13. I started getting that before my daughter turned two. FIL asked how I’m going to feel when she is in school next year. Um, she’ll only be two. Now that she is almost three, both sides of the family keep asking which school she is going to attend next year, including my husband. She will still only be three and Jk and Sk are full day here. I feel that is too much, too young to be at school all day.
    We only have one child, but we got to lots of drop in programs and the park.
    I would love to homeschool until grade one.

  14. So when did you step up to ‘homeschooling’ rather than just mothering? At what age did things change?
    Very interested. I have a nearly 7 year old girl and two boys aged 3 and 5. The 5 year old is not interested in formal schooling yet and yet funnily enough picks up a lot just by being ‘mothered’.

    • I think it is wise to always keep mothering at the forefront of everything. You can definitely teach successfully and be very nurturing at the same time. No need to switch off the mom side and switch on the teacher. ;)

      • Absolutely. I didn’t mean to leave mothering behind. However in your article you wrote about mothering as if you weren’t homeschooling…. how old were your children when you started being deliberate about adding in a homeschooling component?

  15. I think we moms feel this pressure to start them early. There always seems to be this unspoken comparison that is alive and well among mommies–even homeschooling ones. Then there is societal pressure of being “just mommies.” Even though we know it’s the most important job, we hear the whispers in our heads that we’re not doing enough.

    I am a mom of littles. My youngest turns one tomorrow. My oldest will be four at the end of this month; my middle child turns three during the early days of the new year. I’m happy most days that the kids are fed something sort of nutritious, the laundry is sort of caught up and I can brush my teeth as I’m blessed with early risers that think sleeps is for wimps. The youngest is still up at night. Sometimes I become really nervous when I hear mom say this is the easy time.

    Right now I focus on being mom, but I include learning in everything they do. They’ve learned their ABCs just by singing them and pointing them out. They love the educational toys where they learn. Colors, numbers, etc. are learned or are being learned by every day interactions. I don’t want to push them, as everything I have read says to wait. I know, if I’m honest, that a lot of it is so I can be proud at what I’VE taught my children. A bit boastful, yes? But I don’t want to be like that. There’s a reason why we plan to homeschool. The Lord has placed it upon my heart as well as the numerous other reasons to homeschool. And that is what I’m trying to remember. It’s about the children.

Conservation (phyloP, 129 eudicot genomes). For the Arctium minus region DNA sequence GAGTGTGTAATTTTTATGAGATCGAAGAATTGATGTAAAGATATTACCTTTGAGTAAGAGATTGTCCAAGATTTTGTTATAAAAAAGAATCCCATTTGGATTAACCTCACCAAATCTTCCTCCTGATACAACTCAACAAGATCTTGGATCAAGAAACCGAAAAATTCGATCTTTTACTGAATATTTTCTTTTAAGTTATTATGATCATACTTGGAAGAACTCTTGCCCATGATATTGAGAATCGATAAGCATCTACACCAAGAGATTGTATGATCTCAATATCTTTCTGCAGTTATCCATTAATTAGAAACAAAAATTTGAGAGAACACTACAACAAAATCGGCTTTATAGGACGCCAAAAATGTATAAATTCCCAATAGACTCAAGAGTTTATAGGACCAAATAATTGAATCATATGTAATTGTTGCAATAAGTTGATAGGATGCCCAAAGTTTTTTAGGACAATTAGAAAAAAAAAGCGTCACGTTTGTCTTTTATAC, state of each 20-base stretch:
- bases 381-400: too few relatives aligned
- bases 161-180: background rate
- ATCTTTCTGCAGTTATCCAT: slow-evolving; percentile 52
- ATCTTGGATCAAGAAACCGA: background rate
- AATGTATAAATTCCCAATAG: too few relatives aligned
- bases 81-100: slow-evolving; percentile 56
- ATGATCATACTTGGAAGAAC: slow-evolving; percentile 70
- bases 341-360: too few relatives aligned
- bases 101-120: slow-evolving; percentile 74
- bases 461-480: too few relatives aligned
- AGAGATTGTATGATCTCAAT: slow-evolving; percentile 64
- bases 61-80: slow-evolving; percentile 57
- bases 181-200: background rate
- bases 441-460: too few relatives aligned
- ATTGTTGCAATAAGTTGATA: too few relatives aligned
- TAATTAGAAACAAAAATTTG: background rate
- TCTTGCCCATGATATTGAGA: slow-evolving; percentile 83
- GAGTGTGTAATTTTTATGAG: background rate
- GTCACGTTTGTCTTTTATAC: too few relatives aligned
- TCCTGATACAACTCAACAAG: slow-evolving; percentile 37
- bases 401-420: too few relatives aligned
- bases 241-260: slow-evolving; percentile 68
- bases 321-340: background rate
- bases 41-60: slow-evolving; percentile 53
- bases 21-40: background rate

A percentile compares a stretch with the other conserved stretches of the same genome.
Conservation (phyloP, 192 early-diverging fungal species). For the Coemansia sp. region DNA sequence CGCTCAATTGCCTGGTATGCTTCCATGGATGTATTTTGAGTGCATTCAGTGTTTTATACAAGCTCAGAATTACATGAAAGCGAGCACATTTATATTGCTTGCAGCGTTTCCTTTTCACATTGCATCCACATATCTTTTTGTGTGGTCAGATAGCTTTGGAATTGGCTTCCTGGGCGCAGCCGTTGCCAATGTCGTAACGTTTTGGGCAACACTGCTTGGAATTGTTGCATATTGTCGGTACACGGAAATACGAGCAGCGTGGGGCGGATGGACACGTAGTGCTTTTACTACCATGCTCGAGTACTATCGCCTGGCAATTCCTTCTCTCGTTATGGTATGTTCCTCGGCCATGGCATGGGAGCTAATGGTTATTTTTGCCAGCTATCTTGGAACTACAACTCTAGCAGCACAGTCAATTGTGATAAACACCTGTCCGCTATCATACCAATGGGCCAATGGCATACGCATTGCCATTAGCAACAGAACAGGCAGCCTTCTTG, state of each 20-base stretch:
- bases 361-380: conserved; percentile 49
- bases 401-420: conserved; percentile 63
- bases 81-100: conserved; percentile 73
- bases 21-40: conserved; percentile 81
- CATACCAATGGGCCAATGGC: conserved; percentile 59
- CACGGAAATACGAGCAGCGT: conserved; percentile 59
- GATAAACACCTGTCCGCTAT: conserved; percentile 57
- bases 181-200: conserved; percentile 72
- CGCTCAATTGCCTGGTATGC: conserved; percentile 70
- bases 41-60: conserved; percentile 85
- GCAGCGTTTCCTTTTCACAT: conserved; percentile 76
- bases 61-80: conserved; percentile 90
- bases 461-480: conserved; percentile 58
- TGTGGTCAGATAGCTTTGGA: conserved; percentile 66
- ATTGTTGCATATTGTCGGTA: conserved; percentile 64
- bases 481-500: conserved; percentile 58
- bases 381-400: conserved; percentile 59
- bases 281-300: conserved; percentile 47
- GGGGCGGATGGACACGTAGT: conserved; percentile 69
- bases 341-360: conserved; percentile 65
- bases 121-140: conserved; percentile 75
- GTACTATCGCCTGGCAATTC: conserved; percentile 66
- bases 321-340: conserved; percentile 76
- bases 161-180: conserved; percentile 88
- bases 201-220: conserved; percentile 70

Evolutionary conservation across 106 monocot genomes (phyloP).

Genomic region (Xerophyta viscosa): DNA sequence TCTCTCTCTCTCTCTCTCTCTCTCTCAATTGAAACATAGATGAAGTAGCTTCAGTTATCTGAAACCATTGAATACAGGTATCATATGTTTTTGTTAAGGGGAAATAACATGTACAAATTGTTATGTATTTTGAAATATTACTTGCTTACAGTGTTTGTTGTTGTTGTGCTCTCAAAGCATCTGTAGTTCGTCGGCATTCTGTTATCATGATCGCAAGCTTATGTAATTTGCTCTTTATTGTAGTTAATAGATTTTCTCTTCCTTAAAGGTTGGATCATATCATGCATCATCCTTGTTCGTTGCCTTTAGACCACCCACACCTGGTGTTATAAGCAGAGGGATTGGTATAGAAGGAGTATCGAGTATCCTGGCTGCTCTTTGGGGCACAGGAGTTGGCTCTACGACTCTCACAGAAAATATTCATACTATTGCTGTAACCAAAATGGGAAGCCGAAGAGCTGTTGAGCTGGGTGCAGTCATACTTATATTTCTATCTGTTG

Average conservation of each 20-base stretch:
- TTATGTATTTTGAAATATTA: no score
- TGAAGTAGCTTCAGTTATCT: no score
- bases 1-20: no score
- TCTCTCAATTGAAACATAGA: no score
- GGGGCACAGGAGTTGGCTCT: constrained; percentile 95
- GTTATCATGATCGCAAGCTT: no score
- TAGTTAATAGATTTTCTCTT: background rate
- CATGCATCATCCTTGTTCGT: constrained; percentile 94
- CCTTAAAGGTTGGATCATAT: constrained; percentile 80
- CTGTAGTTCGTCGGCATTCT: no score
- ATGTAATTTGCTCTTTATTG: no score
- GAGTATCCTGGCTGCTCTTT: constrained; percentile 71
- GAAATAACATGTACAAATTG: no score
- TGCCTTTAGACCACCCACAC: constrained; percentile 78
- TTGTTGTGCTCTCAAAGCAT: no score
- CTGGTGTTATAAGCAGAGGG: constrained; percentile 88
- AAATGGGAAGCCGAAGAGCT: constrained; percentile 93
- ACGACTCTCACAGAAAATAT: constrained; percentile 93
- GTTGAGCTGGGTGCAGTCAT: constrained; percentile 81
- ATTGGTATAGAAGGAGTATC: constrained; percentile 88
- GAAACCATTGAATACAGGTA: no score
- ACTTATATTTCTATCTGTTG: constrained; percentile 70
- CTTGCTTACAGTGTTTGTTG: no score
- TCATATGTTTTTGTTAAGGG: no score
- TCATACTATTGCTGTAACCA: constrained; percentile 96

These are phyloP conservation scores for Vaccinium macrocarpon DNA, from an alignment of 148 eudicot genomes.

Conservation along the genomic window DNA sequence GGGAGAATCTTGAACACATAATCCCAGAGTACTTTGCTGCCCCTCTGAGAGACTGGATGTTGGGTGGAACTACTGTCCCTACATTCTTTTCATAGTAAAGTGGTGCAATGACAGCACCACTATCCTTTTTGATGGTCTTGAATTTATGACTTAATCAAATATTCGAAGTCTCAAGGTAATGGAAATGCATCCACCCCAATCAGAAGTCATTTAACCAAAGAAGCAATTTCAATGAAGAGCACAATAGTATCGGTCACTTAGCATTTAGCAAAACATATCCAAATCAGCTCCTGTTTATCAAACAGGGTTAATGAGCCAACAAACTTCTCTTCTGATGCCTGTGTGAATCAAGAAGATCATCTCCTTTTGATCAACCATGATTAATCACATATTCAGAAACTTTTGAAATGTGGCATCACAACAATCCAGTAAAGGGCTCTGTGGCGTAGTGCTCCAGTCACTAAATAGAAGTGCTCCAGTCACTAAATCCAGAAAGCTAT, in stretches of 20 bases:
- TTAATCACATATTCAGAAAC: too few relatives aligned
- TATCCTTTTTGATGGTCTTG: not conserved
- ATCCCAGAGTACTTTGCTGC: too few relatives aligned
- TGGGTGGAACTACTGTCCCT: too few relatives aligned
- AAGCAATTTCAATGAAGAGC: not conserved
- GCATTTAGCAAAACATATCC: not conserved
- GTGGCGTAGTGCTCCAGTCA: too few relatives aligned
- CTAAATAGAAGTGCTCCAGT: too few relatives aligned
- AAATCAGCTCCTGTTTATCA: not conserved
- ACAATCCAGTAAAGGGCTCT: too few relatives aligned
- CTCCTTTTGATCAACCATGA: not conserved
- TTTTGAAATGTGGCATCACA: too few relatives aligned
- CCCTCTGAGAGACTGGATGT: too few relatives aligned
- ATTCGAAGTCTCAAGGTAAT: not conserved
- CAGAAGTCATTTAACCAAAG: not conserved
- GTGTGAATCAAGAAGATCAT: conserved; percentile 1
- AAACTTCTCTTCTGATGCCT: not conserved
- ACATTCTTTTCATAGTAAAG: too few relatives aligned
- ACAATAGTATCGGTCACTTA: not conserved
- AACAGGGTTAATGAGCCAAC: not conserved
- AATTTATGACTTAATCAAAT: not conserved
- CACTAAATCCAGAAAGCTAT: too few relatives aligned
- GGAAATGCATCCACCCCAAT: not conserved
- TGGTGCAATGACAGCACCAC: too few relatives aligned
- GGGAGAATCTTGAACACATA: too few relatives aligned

So I am using the precious little spare time I have to educate myself. I’m reading about child development, the types of schooling, and even reading classics that I never read as a child. And I remind myself that the littles have a hard enough job right now of being little.

  16. I am so glad for this post , as I am living in Riyadh and most of the time I feel leftout as there is no good homeschool around. And as a working women , I hardly get time to play or give them a quality time . I feel so guilty , I cried and prayed to ALLAH to make me a good mom. Your post is indeed a cool breeze for me.

  17. I found your blog today through this great, grace-filled post, and went on to read about your journey through Emily’s story. What a beautiful writing gift you have! I am so blessed by how you honor God in your pain. The time I just spent reading was true worship. Thank you.

  18. What a great post! I think a lot of people really do need to hear this. Thankfully, I know this and am totally taking this approach with my twin preschoolers and baby boy. Each day is a learning experience, but not because I have scheduled “educational” time.